It was reported in July that Kawhi said he wants to play all next season fully and approach load management on a game-to-time basis so this is further confirmation that he will most likely play more than the 60 games he played last year but surely won't play all 82 either. Kurt Helin of NBC Sports speculates that this could be for several reasons. One could be that Leonard can take on more now that he is a little healthier while he believes the Clippers might also limit his per-game minutes to help him play more games. The other idea is that because the Western Conference is so deep, the Clippers will not be able to get a good seed if Leonard sits too many games. Fantasy wise, Leonard finished last season seventh in per game value but 18th in total value since he played only 60 games. Near the top of the second round would be a great place to snag him if he plays around 70 games this season.

    Source: Dan Woike on Twitter

  • Malik Beasley
    SG, Denver Nuggets

    The Nuggets want to extend Malik Beasley and Juan Hernagomez before the October 21 deadline.

    The Nuggets already locked up one of their 2016 first-round picks (Jamal Murray) to a long-term deal and now want to do the same with their other two 2016 first-round picks, Hernangomez and Beasley. If not, the two will likely become restricted free-agents at the end of the season. Both players saw stretches of big minutes last season due to injuries but at full health, Beasley was around 20 minutes per game while Hernangomez was at around 10. Fantasy wise, neither player puts up big defensive stats but Beasley is a very efficient shooter with low turnovers, knocking down 2.0 triples per game last year, putting him near top-150 value at only 23.2 minutes per game. Hernangomez is a decent rebounder and knocked down 0.9 triples per game but he would need closer to 30 minutes per game to be a factor in standard leagues.

    Source: Denver Post

  • OG Anunoby
    SF, Toronto Raptors

    Coach Nick Nurse intends to put OG Anunoby "back out there in a primary role."

    With Kawhi Leonard vacating the starting small forward spot, Anunoby is the leading candidate to take the role. Before the arrival of Leonard, Anunoby started 62 games in his rookie season. Last season he started 6 out of 67 games, and missed the entire playoffs due to an emergency appendectomy. He averaged 7.0 points, 2.9 rebounds, 0.7 assists, 0.7 steals and 0.3 blocks over 20.2 minutes per game, while shooting 45.3 percent from the floor, 33.2 percent from 3-point range and 58.1 percent from the free-throw line. He can be picked up as a late round flier in drafts.

    Source: The Athletic

  • Daryl Macon
    PG, Miami Heat

    The Heat have signed Daryl Macon.

    Macon getting picked up by another NBA squad after a solid Summer League campaign is not a shocker. If he were to crack the rotation he would post a nice assist rate, but it is unlikely Macon will be getting playing time unless something goes terribly wrong for the Heat this season.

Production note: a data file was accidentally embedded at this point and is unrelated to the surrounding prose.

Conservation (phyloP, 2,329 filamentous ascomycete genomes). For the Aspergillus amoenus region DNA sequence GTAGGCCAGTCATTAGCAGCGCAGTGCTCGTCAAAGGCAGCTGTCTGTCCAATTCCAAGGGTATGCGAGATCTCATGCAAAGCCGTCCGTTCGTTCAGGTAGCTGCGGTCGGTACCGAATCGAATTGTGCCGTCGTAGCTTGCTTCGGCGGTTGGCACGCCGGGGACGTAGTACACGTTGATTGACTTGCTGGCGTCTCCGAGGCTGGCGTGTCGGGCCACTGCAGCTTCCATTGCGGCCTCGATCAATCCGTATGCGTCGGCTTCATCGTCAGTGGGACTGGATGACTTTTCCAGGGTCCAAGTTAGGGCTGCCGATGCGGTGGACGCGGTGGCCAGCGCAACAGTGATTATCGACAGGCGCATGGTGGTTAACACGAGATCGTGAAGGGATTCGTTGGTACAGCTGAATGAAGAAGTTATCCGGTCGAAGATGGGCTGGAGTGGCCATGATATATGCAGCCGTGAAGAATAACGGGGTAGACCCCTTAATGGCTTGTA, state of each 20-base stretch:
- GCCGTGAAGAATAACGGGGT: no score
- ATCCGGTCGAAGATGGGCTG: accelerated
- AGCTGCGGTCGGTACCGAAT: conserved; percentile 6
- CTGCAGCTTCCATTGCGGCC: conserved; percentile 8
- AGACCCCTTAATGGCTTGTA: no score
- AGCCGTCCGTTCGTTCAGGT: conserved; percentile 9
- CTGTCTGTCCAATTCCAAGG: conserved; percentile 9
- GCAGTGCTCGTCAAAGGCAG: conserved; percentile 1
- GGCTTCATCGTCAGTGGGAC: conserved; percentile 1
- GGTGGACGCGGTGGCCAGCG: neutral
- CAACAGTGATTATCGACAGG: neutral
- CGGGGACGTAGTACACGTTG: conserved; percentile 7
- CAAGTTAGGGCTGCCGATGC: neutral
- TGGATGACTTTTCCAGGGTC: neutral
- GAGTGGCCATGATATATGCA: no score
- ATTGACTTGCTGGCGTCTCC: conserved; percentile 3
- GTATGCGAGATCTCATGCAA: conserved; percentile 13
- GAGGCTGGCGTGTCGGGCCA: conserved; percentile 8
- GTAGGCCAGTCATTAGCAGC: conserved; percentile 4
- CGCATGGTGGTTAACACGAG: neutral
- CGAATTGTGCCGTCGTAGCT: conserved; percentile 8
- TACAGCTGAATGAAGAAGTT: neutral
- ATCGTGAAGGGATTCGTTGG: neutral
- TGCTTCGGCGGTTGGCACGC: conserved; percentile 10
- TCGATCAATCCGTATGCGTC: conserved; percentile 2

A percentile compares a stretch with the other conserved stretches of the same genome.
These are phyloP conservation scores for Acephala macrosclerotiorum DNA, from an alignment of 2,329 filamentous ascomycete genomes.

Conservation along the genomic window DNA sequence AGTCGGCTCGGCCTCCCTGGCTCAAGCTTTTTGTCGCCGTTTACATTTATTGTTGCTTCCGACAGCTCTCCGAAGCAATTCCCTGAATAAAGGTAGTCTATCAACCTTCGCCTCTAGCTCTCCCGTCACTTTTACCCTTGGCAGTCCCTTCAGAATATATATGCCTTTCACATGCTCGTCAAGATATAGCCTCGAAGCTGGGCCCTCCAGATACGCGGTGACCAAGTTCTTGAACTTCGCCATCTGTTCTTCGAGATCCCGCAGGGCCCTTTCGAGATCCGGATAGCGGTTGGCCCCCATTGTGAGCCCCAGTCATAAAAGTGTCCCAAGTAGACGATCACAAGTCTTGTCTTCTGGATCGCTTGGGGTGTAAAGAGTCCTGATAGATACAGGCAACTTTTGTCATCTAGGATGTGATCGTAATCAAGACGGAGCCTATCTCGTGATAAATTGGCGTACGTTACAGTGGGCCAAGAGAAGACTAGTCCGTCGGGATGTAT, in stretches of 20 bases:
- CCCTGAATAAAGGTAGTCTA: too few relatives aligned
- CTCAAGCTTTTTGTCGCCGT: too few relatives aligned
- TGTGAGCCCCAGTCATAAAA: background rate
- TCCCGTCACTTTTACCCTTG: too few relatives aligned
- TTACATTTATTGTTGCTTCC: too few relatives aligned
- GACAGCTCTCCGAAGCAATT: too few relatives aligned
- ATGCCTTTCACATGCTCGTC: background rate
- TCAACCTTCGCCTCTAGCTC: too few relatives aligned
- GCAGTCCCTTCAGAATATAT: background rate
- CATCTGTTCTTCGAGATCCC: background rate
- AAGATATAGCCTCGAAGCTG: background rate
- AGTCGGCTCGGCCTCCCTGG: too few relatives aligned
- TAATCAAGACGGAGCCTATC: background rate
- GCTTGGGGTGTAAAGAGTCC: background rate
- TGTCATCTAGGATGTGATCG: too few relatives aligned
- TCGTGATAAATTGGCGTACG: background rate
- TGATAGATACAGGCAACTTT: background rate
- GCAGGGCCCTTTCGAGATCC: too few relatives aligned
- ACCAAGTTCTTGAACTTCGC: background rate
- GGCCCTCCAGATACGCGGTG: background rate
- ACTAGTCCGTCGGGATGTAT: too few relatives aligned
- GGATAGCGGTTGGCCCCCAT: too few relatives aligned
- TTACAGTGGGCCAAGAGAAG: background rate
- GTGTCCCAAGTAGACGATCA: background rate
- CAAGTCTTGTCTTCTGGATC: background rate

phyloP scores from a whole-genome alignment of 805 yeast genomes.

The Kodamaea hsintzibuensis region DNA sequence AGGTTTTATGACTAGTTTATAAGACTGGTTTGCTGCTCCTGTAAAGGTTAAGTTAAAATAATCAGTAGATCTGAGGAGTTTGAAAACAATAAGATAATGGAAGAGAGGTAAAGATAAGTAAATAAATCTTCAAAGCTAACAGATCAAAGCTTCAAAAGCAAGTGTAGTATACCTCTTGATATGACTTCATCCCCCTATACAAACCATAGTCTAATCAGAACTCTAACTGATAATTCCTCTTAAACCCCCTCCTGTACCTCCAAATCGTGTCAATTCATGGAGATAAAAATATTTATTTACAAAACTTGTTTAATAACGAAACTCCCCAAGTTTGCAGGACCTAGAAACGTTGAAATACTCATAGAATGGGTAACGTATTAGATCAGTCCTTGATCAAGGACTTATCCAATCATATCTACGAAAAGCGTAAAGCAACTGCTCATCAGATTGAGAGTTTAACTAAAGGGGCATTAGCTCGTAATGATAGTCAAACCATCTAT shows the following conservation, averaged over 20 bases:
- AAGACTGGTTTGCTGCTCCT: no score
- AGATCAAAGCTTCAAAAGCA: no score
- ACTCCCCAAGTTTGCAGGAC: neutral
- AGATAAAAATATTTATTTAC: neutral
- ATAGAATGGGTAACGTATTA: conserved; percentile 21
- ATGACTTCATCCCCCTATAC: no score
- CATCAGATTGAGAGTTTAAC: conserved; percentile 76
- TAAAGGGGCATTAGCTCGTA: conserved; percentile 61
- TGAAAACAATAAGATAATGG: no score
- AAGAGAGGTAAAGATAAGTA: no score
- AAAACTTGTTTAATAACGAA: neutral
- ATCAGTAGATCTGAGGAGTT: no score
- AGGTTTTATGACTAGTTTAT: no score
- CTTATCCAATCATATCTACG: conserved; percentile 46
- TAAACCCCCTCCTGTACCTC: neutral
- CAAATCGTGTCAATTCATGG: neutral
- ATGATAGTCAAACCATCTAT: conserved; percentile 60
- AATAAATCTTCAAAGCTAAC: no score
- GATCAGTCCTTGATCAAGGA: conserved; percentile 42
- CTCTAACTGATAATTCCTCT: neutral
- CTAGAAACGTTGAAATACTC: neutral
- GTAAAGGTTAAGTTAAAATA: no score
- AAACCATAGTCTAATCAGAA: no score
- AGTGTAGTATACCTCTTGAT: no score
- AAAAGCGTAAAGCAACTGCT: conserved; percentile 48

Source: NBA

  • Tahjere McCall
    F, Atlanta Hawks

    The Hawks signed Tahjere McCall from their Summer League team.

    This is just a depth signing for the Hawks. He shouldn't see much court time on the NBA floor if he makes the main roster out of camp

    Source: Kevin Chouinard on Twitter

  • Thabo Sefolosha
    SF, Houston Rockets

    Marc Stein is reporting that the Rockets will sign Thabo Sefolosha.

    Sefolosha was among the names at a recent mini camp, and he should make for a nice fit as a defensive stopper off the bench. The Rockets have a pretty thin group of reserves so we'd expect Sefolosha to be a regular rotation player, which puts him on the board as a steals specialist in deep leagues.

    Source: Marc Stein on Twitter

  • Tyler Zeller
    C, Denver Nuggets

    The Nuggets have signed C Tyler Zeller to the training camp roster on Thursday.

    Zeller played all of six games last season with the Hawks and Grizzlies. Zeller will try to latch on as a third-string C for the Nuggets' deep frontcourt. Zeller is off the fantasy radar.

    Source: Chris Dempsey on Twitter

  • Luke Kennard
    SG, Detroit Pistons

    Coach Dwane Casey said that he is not sure if he will start Luke Kennard or have him run a lot of the second-team offense.

    In addition, Casey mentioned that Kennard dealt with some knee tendinitis earlier this summer. Kennard is likely competing with Bruce Brown Jr. for the starting two-guard spot. We'll see how the rotation starts to shape in the preseason, but both players will get minutes either way.

    Source: NBA

  • Blake Griffin
    PF, Detroit Pistons

    Coach Dwane Casey revealed that although the team's training staff is easing him into things, Blake Griffin (knee) is back on the court and playing.

    Coach Casey added that the team expects Griffin to be at 100% with "no lingering effects." It looks like Griffin is progressing nicely in his return and should be all systems go for the start of the season. With Griffin's extensive injury history, the team may manage him more this year. Coming off a career year, he's expected to be an early middle-round selection.

    Source: NBA

  • Victor Oladipo
    SG, Indiana Pacers

    Coach Nate McMillan said that Victor Oladipo (knee) probably wouldn't play on opening night.

    Videos have surfaced this summer of Oladipo doing on-court work, and by all accounts, he is progressing well. Coach McMillan said that Oladipo isn't playing live yet and it would seem he still has hurdles to climb. Even when Oladipo does return, he will likely be facing minute restrictions and frequent days off, at least initially. Jeremy Lamb figures to be the biggest beneficiary of Oladipo's absence.

    Source: NBA